Losing Face{book}

 

Pawn recently withdrew from the social networking site Facebook following a year and a half involvement.  Friends, and “friends” will doubtless ask why (and indeed, some already have).  The answer is both simple and complex.

The simple answer is that I don’t like what the use of the site did to how I interact with people.  While “social” networking sites bring a lot of promise, they also present many pitfalls.  And these benefits and drawbacks have as much to do with you, the user, as with their own inherent dynamics.  This blog, and the mailing list which preceded it, going back five years now, is itself a sort of social network.  For while it is primarily a forum for me to express my thoughts, etc., it also permits a back and forth, a dialogue, and has even included direct, primary posts by others.  In addition to my personal rants or other writings, I have often featured links to articles and stories elsewhere which thought worthy of attention, posted photographs, music clips, etc.  In other words a lot of what one can do at Facebook, but without the large community surrounding it.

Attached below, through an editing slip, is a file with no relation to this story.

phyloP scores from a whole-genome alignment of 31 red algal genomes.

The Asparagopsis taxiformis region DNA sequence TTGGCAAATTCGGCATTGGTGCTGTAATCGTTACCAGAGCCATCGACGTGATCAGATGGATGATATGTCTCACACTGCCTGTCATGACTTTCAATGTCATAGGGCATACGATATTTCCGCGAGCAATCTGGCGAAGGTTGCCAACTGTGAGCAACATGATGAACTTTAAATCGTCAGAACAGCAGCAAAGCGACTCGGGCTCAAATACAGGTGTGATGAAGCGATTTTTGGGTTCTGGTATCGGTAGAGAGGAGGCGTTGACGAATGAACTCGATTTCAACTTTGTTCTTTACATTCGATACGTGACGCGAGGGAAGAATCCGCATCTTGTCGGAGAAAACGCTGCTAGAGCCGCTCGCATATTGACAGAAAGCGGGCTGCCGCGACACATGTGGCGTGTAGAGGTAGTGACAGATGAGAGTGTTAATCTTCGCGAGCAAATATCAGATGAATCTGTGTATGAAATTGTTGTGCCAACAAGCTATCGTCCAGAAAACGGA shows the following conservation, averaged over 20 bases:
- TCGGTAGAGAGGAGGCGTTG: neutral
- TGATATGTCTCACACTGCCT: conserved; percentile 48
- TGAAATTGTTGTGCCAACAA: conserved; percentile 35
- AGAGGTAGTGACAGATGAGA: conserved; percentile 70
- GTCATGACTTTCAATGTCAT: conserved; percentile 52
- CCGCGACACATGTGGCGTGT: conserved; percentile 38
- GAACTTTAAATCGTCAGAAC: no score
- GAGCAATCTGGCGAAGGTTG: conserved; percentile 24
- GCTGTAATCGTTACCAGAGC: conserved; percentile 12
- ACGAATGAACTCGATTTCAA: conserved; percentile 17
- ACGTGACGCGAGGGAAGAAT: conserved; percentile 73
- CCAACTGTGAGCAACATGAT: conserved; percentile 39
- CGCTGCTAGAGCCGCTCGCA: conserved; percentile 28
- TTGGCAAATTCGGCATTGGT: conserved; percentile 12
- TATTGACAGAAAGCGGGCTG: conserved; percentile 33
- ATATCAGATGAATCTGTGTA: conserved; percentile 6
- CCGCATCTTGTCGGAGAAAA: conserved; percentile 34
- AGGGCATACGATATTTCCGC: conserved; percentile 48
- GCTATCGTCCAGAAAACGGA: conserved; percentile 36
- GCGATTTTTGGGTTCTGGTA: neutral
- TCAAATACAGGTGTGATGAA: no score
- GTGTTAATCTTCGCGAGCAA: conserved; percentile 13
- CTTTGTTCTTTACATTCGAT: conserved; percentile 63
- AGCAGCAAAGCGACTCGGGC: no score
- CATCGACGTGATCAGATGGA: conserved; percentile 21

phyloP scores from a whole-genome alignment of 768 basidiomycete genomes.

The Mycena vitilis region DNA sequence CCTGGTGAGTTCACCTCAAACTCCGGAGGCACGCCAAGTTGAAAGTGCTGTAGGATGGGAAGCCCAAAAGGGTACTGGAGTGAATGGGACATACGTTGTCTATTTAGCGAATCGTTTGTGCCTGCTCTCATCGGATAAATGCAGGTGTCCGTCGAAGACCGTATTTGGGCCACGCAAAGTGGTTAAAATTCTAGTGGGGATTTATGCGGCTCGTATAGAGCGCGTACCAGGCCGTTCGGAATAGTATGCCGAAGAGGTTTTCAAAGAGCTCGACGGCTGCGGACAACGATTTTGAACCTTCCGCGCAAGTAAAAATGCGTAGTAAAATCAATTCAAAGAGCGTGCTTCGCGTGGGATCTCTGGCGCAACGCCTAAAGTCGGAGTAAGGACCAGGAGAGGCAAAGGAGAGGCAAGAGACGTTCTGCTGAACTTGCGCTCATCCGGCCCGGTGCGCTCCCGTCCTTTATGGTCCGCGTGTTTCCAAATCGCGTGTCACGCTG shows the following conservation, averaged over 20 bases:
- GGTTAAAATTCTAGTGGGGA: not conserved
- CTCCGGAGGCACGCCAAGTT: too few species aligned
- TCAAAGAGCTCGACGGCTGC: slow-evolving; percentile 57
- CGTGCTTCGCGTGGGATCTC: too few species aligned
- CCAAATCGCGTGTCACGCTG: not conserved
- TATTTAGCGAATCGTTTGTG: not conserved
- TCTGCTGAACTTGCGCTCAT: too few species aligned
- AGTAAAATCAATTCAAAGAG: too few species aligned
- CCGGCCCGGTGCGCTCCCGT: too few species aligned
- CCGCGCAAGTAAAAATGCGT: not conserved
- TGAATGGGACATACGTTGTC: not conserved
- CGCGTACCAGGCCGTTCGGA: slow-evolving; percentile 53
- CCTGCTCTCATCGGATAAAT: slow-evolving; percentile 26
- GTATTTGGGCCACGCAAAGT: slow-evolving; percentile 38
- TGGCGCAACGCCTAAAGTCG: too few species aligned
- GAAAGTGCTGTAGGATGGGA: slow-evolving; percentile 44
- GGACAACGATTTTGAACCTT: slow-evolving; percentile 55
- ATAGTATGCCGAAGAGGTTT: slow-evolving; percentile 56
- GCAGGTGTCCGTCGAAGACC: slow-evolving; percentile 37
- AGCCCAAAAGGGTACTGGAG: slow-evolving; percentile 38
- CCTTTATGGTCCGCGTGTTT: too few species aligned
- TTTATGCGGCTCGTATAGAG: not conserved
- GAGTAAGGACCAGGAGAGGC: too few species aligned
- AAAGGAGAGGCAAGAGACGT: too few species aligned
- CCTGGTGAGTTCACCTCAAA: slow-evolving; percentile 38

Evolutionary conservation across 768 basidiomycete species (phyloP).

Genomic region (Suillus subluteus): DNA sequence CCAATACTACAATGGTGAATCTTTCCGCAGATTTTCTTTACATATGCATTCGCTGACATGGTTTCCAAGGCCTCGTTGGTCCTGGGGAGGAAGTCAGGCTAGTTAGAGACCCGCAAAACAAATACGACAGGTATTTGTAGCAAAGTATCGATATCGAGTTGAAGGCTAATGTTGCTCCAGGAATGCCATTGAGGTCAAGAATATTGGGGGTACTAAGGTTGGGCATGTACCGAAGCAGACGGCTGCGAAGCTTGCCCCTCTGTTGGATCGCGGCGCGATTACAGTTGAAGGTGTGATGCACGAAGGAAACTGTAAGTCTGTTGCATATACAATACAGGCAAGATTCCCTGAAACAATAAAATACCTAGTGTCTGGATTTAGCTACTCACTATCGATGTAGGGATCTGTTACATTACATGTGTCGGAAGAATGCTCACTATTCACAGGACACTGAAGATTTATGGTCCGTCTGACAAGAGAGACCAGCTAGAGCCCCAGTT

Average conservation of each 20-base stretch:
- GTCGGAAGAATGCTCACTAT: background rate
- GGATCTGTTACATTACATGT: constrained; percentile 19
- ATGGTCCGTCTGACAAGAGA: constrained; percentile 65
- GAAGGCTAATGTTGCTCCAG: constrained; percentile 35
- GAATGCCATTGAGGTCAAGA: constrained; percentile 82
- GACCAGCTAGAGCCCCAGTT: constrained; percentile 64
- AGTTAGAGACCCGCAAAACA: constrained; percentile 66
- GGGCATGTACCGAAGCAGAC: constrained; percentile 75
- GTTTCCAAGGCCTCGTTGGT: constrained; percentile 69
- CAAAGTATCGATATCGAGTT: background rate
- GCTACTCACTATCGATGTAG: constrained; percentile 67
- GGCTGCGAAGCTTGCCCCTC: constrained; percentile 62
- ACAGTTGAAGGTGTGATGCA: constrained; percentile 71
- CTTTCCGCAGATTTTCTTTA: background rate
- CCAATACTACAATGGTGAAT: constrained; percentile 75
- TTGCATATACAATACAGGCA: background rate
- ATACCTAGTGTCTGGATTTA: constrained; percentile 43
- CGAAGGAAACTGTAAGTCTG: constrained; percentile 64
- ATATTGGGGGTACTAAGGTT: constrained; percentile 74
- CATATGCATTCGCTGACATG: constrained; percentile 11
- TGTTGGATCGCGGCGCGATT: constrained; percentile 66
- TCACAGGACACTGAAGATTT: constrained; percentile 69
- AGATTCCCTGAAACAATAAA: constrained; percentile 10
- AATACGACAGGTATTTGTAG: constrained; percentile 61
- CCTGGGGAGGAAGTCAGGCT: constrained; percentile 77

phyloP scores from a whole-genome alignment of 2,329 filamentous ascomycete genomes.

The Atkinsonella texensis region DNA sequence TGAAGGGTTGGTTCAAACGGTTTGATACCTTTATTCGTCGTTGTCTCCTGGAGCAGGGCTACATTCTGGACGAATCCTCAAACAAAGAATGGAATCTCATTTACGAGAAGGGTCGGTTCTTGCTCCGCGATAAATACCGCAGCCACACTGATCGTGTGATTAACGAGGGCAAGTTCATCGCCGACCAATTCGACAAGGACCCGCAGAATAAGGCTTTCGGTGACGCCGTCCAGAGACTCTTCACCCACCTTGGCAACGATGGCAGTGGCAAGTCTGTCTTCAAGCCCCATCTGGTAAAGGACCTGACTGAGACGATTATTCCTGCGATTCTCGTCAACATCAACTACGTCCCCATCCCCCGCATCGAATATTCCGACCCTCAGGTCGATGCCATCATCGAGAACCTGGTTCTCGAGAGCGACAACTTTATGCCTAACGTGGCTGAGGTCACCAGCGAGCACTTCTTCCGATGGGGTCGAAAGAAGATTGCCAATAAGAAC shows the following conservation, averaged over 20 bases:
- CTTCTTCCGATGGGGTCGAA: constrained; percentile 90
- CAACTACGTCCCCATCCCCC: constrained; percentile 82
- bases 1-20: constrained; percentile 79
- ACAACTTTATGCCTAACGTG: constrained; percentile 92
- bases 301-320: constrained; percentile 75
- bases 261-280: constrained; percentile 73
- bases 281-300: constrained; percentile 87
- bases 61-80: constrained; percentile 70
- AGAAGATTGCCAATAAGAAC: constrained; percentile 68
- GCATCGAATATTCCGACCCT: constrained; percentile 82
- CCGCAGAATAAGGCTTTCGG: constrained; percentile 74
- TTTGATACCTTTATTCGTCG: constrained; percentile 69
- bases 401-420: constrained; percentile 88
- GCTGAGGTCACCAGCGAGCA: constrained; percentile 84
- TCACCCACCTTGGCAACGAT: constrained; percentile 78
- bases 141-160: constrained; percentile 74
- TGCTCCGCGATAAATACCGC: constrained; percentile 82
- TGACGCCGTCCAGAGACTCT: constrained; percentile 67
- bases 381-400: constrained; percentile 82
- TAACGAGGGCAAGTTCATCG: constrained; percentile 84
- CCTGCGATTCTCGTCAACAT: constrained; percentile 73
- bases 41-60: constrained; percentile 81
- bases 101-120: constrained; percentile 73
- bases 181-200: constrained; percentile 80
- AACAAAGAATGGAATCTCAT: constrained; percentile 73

That community, however, can be a both a blessing and a curse.  Facebook, and sites like it (i.e. LinkedIn, MySpace, etc.) provide extensive tools to build community in ways we have never seen before.  This is a godsend for organizers from local grass roots up to presidential campaigns, but works equally well for fear mongers as prophets, for hate groups as for charities.  My very first girlfriend tracked me down via LinkedIn after nearly thirty years, to share memories and catch up on two lives now very separate.  So, too, former lovers have tracked me down whom I would rather not have so done.